From regional rugby rejection by the Scarlets to reaching the heights of the international game with Wales, via stints at Cinderford and Worcester, the rise of Josh Adams has been an uplifting tale of hard work, self-belief and a steadfast desire for improvement.
Now one of the world’s deadliest finishers with 14 tries in 24 Tests, enhancing a top-flight career average of a try every other game, Adams ended the last World Cup as the competition’s seven-try top scorer and is viewed in some quarters as a nailed-on pick for the Lions.
However, it is easy to forget that five years ago the man now acknowledged as a regular at the top table of Test rugby was staring deep into a barrel of obscurity before Worcester offered him a lifeline and he came under the influence of attack coach Sam Vesty.
Adams, 25, recalls: “It’s mind-blowing when you think about where I was in 2015 to where I am now, but I always 100 per cent believed I could at least be a member of a professional squad. I was confident in myself that I was able to play and compete with the boys at regional level, but I was also probably a bit naïve and I’m glad I didn’t take being let go by Scarlets too hard.
“I took it as the kick up the backside I probably needed and didn’t dwell on it too long, which is just as well because there were hardly any professional options for me at that time apart from Worcester.
“That’s the reason I took it – it was the only offer out there.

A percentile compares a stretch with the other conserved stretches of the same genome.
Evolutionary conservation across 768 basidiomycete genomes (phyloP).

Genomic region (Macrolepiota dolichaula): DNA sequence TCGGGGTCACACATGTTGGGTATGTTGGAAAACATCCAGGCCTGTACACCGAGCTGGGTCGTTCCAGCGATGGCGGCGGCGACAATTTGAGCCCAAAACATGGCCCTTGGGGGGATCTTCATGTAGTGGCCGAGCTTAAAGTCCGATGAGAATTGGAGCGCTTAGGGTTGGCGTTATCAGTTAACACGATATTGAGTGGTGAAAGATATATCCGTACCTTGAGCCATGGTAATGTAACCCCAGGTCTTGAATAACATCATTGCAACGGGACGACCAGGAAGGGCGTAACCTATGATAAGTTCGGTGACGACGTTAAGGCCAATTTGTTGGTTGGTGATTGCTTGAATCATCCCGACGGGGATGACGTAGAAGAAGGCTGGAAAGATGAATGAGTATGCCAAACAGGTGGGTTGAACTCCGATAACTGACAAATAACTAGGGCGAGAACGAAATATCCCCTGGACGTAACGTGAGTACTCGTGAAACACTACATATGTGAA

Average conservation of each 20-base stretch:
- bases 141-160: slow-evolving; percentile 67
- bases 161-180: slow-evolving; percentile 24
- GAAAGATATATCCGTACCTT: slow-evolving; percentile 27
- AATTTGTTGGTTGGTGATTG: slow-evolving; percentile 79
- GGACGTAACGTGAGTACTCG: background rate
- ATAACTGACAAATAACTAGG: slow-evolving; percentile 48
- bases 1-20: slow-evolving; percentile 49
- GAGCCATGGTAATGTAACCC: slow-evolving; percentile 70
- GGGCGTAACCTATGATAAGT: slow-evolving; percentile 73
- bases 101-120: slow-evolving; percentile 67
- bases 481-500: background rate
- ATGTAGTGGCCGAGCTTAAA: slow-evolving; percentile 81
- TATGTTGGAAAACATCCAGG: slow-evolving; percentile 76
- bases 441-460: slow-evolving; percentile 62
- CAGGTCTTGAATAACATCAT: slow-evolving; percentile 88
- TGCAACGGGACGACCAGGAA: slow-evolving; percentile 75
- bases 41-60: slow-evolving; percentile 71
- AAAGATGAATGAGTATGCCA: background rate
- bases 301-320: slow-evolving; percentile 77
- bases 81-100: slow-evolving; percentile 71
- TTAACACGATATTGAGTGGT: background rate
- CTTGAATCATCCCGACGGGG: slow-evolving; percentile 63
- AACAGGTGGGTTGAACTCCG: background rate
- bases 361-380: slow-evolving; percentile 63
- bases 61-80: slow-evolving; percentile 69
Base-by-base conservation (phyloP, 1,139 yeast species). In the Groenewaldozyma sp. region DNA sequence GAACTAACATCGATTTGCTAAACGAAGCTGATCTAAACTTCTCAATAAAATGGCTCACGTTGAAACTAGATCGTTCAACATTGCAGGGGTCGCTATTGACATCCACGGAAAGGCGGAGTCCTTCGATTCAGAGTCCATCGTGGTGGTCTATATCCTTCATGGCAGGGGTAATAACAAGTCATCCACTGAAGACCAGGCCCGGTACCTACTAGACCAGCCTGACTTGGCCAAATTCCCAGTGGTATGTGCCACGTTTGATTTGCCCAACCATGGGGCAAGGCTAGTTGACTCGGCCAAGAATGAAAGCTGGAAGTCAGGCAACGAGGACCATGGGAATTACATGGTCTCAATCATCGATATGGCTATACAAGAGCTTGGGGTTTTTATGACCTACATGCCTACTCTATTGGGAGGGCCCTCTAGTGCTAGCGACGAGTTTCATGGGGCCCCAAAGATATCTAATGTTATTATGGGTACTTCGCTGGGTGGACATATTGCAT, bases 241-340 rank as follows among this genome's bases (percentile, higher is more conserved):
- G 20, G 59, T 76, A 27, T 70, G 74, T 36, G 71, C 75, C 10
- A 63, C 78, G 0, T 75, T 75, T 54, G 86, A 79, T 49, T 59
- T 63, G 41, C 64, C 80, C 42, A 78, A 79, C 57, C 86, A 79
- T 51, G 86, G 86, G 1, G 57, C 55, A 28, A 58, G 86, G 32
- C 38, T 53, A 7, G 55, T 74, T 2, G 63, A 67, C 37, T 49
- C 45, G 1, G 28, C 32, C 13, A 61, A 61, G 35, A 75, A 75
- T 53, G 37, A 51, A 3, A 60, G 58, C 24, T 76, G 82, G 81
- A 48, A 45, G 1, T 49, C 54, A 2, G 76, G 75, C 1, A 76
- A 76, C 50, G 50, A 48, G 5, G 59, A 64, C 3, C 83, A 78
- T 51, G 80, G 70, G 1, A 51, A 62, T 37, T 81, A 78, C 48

“There were various options to play semi-pro rugby or maybe look to go overseas and work on the side, but Worcester offered me a full-time academy contract and the opportunity of solid training and being around good professionals.
“Thank god that option was there and I’ll always be grateful to Mark Hewitt, their academy manager at the time, for looking after me. As a Welsh boy in England, Mark was great for me and their backs coach, Sam Vesty, was terrific as well.”
Vesty, like Adams, has since moved on and is now casting his magic spell over the backs at Northampton, many of whom are also enjoying international recognition as a result of his influence.
Adams adds: “I’m sure if you ask anybody who’s worked under Sam, they’ll speak highly of him. Dan Biggar and I have had a few conversations about Sam and it’s evident to see how much he’s helped ‘Biggs’ at Northampton. How good has Dan been for Wales? I think Sam’s brought new dimensions to Dan’s game and it was the same with me when I was at Worcester.
“He’d always hammer on about making sure your training session wasn’t done and how, after the formal business was completed, you’ve got your individual stuff to attend to. In my case, it was with the back-three boys practicing high balls, kicking or whatever and he always made sure I was out there doing the extras.
“Sam was so keen to be out there with us and in some ways he thought he was still a player because he got so involved.
“I’m sure he’s the same at Northampton now and you can see similar things happening with boys like George Furbank, Harry Mallinder, Rory Hutchinson, Fraser Dingwall and Alex Mitchell, who are all improving fast and putting themselves in contention to play international rugby. Sam’s given them the confidence to perform and Northampton have an unbelievable crop.”
Adams put in plenty of hard yakka himself, with his spell at Cinderford during the 2015/16 season preceding a hugely successful breakthrough period at Worcester.
Adams said: “I’ve never been one to look too far ahead. I’ve always taken things day-by-day, week-by-week so I make sure that I’m ready for whatever opportunity comes up, which five years ago meant playing for Cinderford or Worcester’s A-team or getting a run-out in their LV= Cup side.
“I just made sure that I gave it my all and another guy who was really good to me at Worcester was our academy backs coach, Gordon Ross.
“He was really helpful when I started playing a few games for the first team and without him and Sam combined, I probably wouldn’t have added the skills I needed to compete at a higher level, which eventually meant Wales.”